But then I got a call from my 90 year old Grandfather. For the first time in 20 years, we will be spending Christmas Day together, something that we did every single one of my childhood. He and my grandmother, my Aunt and Uncle, my sister and parents would gather for Christmas Day and after opening too many presents, we would sit down to a feast. My Mom would have made a roast beef–something she was particularly good at–and my Gram and Aunt would have brought their obligatory dishes so that every course was filled with meaning and tradition. We even made some new ones along the way. But no matter what, a plate of German Twists would be there, as well as a colorful commentary on how this year’s batch turned out. Gram would laugh that we all still poured over that yellowing index card like the Rosetta Stone trying to decipher her mother’s handwriting, and we’d laugh that hers looked exactly like it. Over the years, we tried to perfect our technique, but after decades of rising, kneading, and rising again, we determined that the German Twist–like life–is not a science but an art and recipes are merely guidelines, not insurance for what comes out of the oven. The secret is always in the spices.

Some year’s efforts were better than others, but they were always something I looked forward to making with my family and then serving proudly on a poinsettia plate that my Grandmother made in a ceramics class with “1956” scrawled in that same illegible handwriting on the back.

When the alarm went off this morning at 4am and I crawled from beneath the pile of children and dogs that were my blankets this December morning, my husband asked, “SD, what are you doing up? It’s not even close to 11 yet.”

“German Twist Day,” I answered groggily.

“Godspeed,” he said, understanding.

And that’s what makes Christmas–and life–so delicious. Feasting on memories while serving up new ones.

©2006 Tracey Henry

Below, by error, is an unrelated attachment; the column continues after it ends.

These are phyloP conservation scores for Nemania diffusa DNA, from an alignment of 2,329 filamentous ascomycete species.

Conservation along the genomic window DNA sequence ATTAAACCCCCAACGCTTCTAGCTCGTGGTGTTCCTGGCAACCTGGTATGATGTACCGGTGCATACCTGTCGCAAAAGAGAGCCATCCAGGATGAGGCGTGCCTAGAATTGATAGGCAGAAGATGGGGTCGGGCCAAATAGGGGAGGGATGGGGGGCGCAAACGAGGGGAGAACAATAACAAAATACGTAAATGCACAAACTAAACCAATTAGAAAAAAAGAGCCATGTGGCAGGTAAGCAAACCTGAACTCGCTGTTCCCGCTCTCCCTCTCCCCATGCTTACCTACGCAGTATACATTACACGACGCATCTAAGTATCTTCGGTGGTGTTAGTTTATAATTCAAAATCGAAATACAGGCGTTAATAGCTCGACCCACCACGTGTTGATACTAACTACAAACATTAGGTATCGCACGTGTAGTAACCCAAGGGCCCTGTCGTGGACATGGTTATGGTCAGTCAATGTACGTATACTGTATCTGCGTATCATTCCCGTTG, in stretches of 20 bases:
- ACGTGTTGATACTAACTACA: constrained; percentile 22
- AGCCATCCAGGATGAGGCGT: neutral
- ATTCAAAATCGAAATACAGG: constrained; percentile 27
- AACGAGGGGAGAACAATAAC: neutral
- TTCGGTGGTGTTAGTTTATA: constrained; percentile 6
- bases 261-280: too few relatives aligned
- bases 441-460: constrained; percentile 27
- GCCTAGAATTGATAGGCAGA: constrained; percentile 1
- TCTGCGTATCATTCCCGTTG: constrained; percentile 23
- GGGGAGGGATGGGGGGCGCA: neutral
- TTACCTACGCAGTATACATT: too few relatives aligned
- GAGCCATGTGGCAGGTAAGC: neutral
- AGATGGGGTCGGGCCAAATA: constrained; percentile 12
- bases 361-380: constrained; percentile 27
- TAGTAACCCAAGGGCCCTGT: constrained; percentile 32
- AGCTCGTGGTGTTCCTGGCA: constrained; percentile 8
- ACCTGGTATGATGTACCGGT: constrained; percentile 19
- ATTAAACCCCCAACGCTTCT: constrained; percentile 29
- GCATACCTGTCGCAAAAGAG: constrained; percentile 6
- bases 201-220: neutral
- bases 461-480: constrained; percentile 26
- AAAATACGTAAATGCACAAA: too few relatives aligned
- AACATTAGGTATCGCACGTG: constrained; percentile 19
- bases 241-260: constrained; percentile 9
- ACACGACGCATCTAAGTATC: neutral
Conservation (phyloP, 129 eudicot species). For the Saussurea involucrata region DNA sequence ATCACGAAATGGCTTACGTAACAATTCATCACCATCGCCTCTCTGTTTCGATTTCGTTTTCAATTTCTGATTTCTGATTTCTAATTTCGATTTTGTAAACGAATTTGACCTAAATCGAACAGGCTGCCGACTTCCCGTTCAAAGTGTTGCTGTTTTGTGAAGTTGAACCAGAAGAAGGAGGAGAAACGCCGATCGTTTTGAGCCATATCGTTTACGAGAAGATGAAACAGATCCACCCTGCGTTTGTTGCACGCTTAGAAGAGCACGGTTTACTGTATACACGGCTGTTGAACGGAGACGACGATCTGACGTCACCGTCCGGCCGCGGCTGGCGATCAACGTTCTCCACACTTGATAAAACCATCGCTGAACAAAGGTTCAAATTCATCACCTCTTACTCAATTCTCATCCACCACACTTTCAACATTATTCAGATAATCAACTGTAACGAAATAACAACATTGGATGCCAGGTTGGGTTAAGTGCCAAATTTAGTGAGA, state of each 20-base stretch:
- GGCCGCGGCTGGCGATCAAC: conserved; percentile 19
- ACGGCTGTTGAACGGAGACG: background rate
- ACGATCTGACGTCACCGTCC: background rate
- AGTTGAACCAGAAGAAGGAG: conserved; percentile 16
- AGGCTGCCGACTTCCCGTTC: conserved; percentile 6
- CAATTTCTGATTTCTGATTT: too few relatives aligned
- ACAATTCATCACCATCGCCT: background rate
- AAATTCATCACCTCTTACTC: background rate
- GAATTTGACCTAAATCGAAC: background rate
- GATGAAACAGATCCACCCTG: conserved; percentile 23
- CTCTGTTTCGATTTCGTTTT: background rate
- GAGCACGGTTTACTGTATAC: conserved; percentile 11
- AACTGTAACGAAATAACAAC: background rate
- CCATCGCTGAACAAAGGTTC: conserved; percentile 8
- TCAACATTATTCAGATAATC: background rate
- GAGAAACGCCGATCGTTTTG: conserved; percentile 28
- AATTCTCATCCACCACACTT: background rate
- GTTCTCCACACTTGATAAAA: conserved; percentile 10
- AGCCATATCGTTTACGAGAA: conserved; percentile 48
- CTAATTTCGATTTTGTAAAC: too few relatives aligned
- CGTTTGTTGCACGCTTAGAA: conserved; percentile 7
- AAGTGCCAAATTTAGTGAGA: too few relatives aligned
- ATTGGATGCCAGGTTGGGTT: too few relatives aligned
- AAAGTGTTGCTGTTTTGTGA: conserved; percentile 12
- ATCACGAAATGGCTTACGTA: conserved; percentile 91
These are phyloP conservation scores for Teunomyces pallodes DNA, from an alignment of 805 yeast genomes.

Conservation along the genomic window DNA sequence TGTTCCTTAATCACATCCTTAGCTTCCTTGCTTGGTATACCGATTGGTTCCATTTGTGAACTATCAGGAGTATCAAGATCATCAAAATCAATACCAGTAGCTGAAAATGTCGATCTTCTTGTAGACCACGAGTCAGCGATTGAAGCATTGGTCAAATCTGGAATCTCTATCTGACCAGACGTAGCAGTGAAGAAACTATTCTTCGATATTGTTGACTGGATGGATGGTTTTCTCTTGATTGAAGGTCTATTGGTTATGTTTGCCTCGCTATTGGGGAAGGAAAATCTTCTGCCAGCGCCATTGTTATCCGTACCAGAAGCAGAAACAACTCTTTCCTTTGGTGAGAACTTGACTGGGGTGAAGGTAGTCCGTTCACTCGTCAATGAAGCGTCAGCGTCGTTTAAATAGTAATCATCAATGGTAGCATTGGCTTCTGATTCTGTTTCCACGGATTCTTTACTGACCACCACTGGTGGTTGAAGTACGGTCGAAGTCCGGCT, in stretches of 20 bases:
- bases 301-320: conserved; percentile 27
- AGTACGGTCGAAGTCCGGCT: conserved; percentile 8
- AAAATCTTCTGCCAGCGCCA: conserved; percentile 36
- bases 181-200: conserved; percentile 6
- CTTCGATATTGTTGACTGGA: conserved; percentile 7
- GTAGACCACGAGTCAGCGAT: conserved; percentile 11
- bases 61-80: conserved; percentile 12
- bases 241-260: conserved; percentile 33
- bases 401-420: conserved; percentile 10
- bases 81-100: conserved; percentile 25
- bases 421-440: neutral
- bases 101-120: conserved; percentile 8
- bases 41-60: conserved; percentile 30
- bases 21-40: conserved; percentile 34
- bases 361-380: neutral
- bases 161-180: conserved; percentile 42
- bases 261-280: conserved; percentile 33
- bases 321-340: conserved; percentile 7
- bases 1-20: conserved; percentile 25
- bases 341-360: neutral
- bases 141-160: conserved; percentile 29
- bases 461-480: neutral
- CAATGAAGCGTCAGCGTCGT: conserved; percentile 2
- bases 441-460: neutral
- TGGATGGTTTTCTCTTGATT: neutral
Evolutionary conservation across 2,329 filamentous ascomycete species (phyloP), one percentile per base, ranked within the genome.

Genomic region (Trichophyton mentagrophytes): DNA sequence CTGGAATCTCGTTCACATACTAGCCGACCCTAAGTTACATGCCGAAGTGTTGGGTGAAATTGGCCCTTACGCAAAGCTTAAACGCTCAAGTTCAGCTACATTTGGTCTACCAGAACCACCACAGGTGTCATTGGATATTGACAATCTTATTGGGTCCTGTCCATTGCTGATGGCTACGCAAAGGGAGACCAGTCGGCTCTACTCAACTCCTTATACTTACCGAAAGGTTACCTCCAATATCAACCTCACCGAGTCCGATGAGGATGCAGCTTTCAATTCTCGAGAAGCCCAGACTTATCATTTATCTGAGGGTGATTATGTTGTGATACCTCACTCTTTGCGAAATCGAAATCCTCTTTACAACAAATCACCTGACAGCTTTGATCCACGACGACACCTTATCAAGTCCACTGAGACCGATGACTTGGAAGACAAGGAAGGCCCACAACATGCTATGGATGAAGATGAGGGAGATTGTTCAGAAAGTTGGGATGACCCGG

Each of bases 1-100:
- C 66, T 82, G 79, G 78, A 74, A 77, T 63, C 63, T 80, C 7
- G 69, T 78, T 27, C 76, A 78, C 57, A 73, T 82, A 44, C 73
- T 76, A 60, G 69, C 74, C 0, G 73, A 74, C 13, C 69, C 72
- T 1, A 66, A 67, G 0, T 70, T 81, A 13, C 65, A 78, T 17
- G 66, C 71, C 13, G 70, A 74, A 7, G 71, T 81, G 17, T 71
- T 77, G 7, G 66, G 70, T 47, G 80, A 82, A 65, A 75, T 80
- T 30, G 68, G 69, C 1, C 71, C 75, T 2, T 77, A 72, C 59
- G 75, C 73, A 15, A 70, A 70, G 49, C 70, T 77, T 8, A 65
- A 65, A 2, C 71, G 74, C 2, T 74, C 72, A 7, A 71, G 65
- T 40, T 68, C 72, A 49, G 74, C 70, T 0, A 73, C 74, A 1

Detailed recipe to follow….

The rest of the tree story

Please read Part 1 of this sad story to fully grasp the significance of the attached report.

Nashville, TN–After an unclear series of tragic events, Leroy “Tree” Brown–family Christmas tree of Suburban Diva–took its own life in the early hours of December 3rd, sources confirm today.

While not described as “beloved,” (berated, beguiled and belittled perhaps) the tree was a short-lived resident of the Diva home. Neighbors say they assumed it had arrived the previous weekend when the family returned from an outing in a flurry of pine needles and some sort of flying insect mass. That was the last they heard from the family until authorities arrived Tuesday.

“They were always a strange family during the holidays,” said Gladys Kravitz, who owns the house next door. “Lots of tacky lights, inflatable Jesus’, that sort of thing. So we really didn’t think much when they moved in the White House Christmas Tree into their living room. The bug thing was odd, but for Easter last year they petitioned to dye the community pool red for a redneck-Moses to part the seas, so I just figured the plague of locusts were cast members to a live manger or something.” She added, “We really don’t question their odd holiday decorating habits anymore.”

Mrs. Kravitz went on to explain the events of that fateful night.

“Abner and I were dead asleep when all of a sudden we heard a tremendous crash followed by some foul language from next door. We ran outside and saw in their window the tree that was there just a few hours before had fallen and a few dozen woodland creatures were running out the front door. Mr. Diva was in his pajamas shouting something about that was the last time he bought a bleeping Christmas tree from a bleeping hippie hemp farm and that they were just lucky it didn’t fall in the other direction because it would have been a tragedy if his bleeping beer pallet Bethlehem diorama had broken. Mrs. Diva just said the only tragedy was his pajamas and poured herself another glass of wine. It was kind of a normal Tuesday night around there.”

The family could not be reached for comment.

Go home, Tree, you're drunk.
Go home, Tree, you’re drunk.

Authorities confirm that suicide was the apparent cause of death, but defensive wounds on Mrs. Diva, their children and dog were noted in the police report. The tree stand also met its demise in the incident, but has been exonerated. No charges are expected with the exception of a Visa bill for the purchase of a replacement tree, six strands of multi-colored lights, and a dozen or so new ornaments. Unfortunately, an autopsy was not performed before the wood chipper dealt with the remains. They were scattered in a bed of pansies on consecrated ground, property records show.

Private funeral services were already held in the driveway–a sort of “happy dance” and a ritualistic house cleansing performed by a shaman of unknown origin. A family spokesperson said in lieu of flowers, donations could be made to the Terminex trust fund and a nice bottle of Scotch for the Kravitz’.

©2013 Tracey Henry

O (No) Christmas Tree

This year we had it in our minds that we would forego the corner Christmas tree lot, and make a trip out to a tree farm where we would make some yuletide family memories with a chainsaw and some rope.